Article by Elizabeth Semmelhack

T
HIS CLOG PRICKS the imagination. Was it an implement of medieval torture or was it perhaps a weapon? Its form does, in fact, follow its function, but first impressions are not always correct. The long, menacing-looking serrated tines were actually designed for the innocent task of crushing chestnuts and acorns in the Haute ArdËches region of Auvergne, France, in the nineteenth century.

The fruit of the chestnut was an important source of food for people and animals in this part of France, and even today chestnuts remain central to many regional dishes. Dried chestnuts as well as acorns were also commonly used to feed pigs, another staple of ArdËches cuisine, and spiked clogs were used to crush the hard outer shells of these fruits.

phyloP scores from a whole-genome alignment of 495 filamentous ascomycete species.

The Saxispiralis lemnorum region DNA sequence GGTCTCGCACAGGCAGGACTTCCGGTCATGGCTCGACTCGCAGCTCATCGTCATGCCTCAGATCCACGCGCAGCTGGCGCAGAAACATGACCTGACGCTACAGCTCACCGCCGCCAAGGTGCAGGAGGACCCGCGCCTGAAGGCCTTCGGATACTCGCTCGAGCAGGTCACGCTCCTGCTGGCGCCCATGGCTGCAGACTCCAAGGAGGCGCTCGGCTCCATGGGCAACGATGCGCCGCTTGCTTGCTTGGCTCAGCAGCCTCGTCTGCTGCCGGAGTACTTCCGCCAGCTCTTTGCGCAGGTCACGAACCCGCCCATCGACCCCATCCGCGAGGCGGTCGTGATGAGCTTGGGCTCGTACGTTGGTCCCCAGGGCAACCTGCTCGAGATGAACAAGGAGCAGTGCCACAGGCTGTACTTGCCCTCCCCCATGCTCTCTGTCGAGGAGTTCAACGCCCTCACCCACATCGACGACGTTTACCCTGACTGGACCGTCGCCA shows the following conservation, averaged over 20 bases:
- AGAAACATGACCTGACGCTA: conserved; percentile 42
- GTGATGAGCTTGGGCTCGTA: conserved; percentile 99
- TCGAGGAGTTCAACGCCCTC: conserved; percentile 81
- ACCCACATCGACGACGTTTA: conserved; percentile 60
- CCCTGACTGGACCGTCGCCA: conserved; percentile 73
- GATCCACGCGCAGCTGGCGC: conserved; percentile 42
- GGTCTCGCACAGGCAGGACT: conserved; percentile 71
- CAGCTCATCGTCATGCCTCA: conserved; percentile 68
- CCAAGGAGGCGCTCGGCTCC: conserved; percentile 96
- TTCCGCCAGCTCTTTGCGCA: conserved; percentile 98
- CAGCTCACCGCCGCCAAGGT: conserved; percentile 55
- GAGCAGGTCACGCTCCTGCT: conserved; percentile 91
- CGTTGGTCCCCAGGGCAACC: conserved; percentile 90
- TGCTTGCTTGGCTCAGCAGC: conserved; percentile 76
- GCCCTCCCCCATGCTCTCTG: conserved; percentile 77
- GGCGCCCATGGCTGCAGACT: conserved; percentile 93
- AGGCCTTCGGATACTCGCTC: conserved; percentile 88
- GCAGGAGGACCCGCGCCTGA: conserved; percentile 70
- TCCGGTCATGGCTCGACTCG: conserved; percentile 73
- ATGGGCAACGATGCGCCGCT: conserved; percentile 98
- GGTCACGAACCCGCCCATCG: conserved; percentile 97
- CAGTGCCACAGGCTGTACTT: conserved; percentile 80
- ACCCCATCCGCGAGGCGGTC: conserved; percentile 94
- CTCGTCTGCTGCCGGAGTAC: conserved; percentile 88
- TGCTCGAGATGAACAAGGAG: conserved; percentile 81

Excerpted from Fall/Winter 2015 Ornamentum. Click here to subscribe.

Elizabeth Semmelhack is Senior Curator at the Bata Shoe Museum in Toronto.


Chestnut-crushing clogs were used in nineteenth-century France to de-shell acorns and chestnuts. The meat from the nuts was ground into flour or used as pig feed.
France, 1800-1900 Wood, forged iron, leather
L: 28.5 cm; W: 10.5 cm;
H: 22 cm
Photograph: Bata Shoe Museum, Toronto, Canada